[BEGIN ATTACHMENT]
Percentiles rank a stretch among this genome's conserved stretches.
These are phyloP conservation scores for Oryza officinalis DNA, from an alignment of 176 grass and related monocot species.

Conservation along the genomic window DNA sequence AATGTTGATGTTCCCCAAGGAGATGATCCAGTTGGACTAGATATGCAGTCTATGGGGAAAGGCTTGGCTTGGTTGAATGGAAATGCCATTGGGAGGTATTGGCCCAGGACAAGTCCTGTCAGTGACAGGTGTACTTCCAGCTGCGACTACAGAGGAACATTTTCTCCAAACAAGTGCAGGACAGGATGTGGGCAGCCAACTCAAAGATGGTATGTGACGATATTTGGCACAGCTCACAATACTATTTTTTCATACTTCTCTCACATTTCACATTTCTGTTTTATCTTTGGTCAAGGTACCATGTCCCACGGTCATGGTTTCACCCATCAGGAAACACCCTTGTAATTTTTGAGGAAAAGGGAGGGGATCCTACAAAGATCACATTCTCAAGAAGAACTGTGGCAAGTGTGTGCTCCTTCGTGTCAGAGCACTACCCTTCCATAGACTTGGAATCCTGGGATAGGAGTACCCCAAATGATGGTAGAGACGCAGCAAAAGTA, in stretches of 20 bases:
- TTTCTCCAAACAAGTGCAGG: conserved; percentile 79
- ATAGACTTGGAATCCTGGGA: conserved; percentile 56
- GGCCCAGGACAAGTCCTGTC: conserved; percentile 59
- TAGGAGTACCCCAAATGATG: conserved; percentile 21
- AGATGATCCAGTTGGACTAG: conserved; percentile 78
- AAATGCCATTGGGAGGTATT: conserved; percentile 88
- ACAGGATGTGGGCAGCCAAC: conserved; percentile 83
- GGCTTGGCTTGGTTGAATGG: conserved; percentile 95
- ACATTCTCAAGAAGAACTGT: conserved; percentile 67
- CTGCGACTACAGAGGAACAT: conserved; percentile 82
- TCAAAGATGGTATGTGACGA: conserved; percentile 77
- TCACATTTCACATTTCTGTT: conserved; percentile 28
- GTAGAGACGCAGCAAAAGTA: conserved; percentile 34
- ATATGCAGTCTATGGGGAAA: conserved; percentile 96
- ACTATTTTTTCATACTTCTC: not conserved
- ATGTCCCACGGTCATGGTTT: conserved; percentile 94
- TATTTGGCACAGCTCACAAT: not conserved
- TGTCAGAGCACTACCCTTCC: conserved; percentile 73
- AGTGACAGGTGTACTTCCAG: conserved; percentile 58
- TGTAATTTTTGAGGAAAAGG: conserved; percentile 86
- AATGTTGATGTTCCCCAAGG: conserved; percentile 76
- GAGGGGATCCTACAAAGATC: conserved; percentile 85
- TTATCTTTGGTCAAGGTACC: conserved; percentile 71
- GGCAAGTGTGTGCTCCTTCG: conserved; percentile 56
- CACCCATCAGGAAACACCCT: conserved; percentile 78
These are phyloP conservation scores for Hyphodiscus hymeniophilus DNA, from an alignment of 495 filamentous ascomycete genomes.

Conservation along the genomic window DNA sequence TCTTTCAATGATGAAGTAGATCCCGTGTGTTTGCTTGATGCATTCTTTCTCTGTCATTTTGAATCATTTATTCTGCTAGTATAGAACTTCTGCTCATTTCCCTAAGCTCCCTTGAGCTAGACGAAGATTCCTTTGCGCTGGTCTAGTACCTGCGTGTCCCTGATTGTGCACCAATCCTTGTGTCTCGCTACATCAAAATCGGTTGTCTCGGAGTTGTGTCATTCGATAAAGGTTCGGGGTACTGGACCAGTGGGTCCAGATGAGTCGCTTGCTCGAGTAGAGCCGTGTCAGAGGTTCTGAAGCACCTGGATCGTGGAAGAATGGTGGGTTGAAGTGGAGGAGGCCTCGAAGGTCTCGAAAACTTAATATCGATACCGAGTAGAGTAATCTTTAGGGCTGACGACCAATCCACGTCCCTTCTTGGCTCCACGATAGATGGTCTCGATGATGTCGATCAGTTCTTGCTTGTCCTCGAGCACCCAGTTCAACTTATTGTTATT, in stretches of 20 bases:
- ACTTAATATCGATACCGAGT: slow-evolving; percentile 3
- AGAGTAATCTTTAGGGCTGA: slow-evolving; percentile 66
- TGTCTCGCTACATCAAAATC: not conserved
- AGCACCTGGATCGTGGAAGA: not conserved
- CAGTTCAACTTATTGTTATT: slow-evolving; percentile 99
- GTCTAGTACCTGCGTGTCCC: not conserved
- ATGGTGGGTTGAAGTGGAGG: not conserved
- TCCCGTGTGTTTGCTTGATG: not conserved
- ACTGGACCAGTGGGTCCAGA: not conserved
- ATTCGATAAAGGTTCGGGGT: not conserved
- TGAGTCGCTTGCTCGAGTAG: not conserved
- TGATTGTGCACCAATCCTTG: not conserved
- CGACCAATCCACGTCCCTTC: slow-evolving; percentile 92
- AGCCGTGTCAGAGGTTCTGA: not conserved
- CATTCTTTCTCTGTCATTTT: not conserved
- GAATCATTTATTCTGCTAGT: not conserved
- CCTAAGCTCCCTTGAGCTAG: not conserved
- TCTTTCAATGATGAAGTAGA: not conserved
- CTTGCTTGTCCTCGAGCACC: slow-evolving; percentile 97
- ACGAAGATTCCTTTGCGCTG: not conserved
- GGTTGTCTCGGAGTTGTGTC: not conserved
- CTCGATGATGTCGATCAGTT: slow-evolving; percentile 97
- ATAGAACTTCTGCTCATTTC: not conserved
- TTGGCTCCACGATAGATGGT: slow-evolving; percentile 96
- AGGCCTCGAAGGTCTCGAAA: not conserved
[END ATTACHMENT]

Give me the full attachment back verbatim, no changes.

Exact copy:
Percentiles rank a stretch among this genome's conserved stretches.
These are phyloP conservation scores for Oryza officinalis DNA, from an alignment of 176 grass and related monocot species.

Conservation along the genomic window DNA sequence AATGTTGATGTTCCCCAAGGAGATGATCCAGTTGGACTAGATATGCAGTCTATGGGGAAAGGCTTGGCTTGGTTGAATGGAAATGCCATTGGGAGGTATTGGCCCAGGACAAGTCCTGTCAGTGACAGGTGTACTTCCAGCTGCGACTACAGAGGAACATTTTCTCCAAACAAGTGCAGGACAGGATGTGGGCAGCCAACTCAAAGATGGTATGTGACGATATTTGGCACAGCTCACAATACTATTTTTTCATACTTCTCTCACATTTCACATTTCTGTTTTATCTTTGGTCAAGGTACCATGTCCCACGGTCATGGTTTCACCCATCAGGAAACACCCTTGTAATTTTTGAGGAAAAGGGAGGGGATCCTACAAAGATCACATTCTCAAGAAGAACTGTGGCAAGTGTGTGCTCCTTCGTGTCAGAGCACTACCCTTCCATAGACTTGGAATCCTGGGATAGGAGTACCCCAAATGATGGTAGAGACGCAGCAAAAGTA, in stretches of 20 bases:
- TTTCTCCAAACAAGTGCAGG: conserved; percentile 79
- ATAGACTTGGAATCCTGGGA: conserved; percentile 56
- GGCCCAGGACAAGTCCTGTC: conserved; percentile 59
- TAGGAGTACCCCAAATGATG: conserved; percentile 21
- AGATGATCCAGTTGGACTAG: conserved; percentile 78
- AAATGCCATTGGGAGGTATT: conserved; percentile 88
- ACAGGATGTGGGCAGCCAAC: conserved; percentile 83
- GGCTTGGCTTGGTTGAATGG: conserved; percentile 95
- ACATTCTCAAGAAGAACTGT: conserved; percentile 67
- CTGCGACTACAGAGGAACAT: conserved; percentile 82
- TCAAAGATGGTATGTGACGA: conserved; percentile 77
- TCACATTTCACATTTCTGTT: conserved; percentile 28
- GTAGAGACGCAGCAAAAGTA: conserved; percentile 34
- ATATGCAGTCTATGGGGAAA: conserved; percentile 96
- ACTATTTTTTCATACTTCTC: not conserved
- ATGTCCCACGGTCATGGTTT: conserved; percentile 94
- TATTTGGCACAGCTCACAAT: not conserved
- TGTCAGAGCACTACCCTTCC: conserved; percentile 73
- AGTGACAGGTGTACTTCCAG: conserved; percentile 58
- TGTAATTTTTGAGGAAAAGG: conserved; percentile 86
- AATGTTGATGTTCCCCAAGG: conserved; percentile 76
- GAGGGGATCCTACAAAGATC: conserved; percentile 85
- TTATCTTTGGTCAAGGTACC: conserved; percentile 71
- GGCAAGTGTGTGCTCCTTCG: conserved; percentile 56
- CACCCATCAGGAAACACCCT: conserved; percentile 78
These are phyloP conservation scores for Hyphodiscus hymeniophilus DNA, from an alignment of 495 filamentous ascomycete genomes.

Conservation along the genomic window DNA sequence TCTTTCAATGATGAAGTAGATCCCGTGTGTTTGCTTGATGCATTCTTTCTCTGTCATTTTGAATCATTTATTCTGCTAGTATAGAACTTCTGCTCATTTCCCTAAGCTCCCTTGAGCTAGACGAAGATTCCTTTGCGCTGGTCTAGTACCTGCGTGTCCCTGATTGTGCACCAATCCTTGTGTCTCGCTACATCAAAATCGGTTGTCTCGGAGTTGTGTCATTCGATAAAGGTTCGGGGTACTGGACCAGTGGGTCCAGATGAGTCGCTTGCTCGAGTAGAGCCGTGTCAGAGGTTCTGAAGCACCTGGATCGTGGAAGAATGGTGGGTTGAAGTGGAGGAGGCCTCGAAGGTCTCGAAAACTTAATATCGATACCGAGTAGAGTAATCTTTAGGGCTGACGACCAATCCACGTCCCTTCTTGGCTCCACGATAGATGGTCTCGATGATGTCGATCAGTTCTTGCTTGTCCTCGAGCACCCAGTTCAACTTATTGTTATT, in stretches of 20 bases:
- ACTTAATATCGATACCGAGT: slow-evolving; percentile 3
- AGAGTAATCTTTAGGGCTGA: slow-evolving; percentile 66
- TGTCTCGCTACATCAAAATC: not conserved
- AGCACCTGGATCGTGGAAGA: not conserved
- CAGTTCAACTTATTGTTATT: slow-evolving; percentile 99
- GTCTAGTACCTGCGTGTCCC: not conserved
- ATGGTGGGTTGAAGTGGAGG: not conserved
- TCCCGTGTGTTTGCTTGATG: not conserved
- ACTGGACCAGTGGGTCCAGA: not conserved
- ATTCGATAAAGGTTCGGGGT: not conserved
- TGAGTCGCTTGCTCGAGTAG: not conserved
- TGATTGTGCACCAATCCTTG: not conserved
- CGACCAATCCACGTCCCTTC: slow-evolving; percentile 92
- AGCCGTGTCAGAGGTTCTGA: not conserved
- CATTCTTTCTCTGTCATTTT: not conserved
- GAATCATTTATTCTGCTAGT: not conserved
- CCTAAGCTCCCTTGAGCTAG: not conserved
- TCTTTCAATGATGAAGTAGA: not conserved
- CTTGCTTGTCCTCGAGCACC: slow-evolving; percentile 97
- ACGAAGATTCCTTTGCGCTG: not conserved
- GGTTGTCTCGGAGTTGTGTC: not conserved
- CTCGATGATGTCGATCAGTT: slow-evolving; percentile 97
- ATAGAACTTCTGCTCATTTC: not conserved
- TTGGCTCCACGATAGATGGT: slow-evolving; percentile 96
- AGGCCTCGAAGGTCTCGAAA: not conserved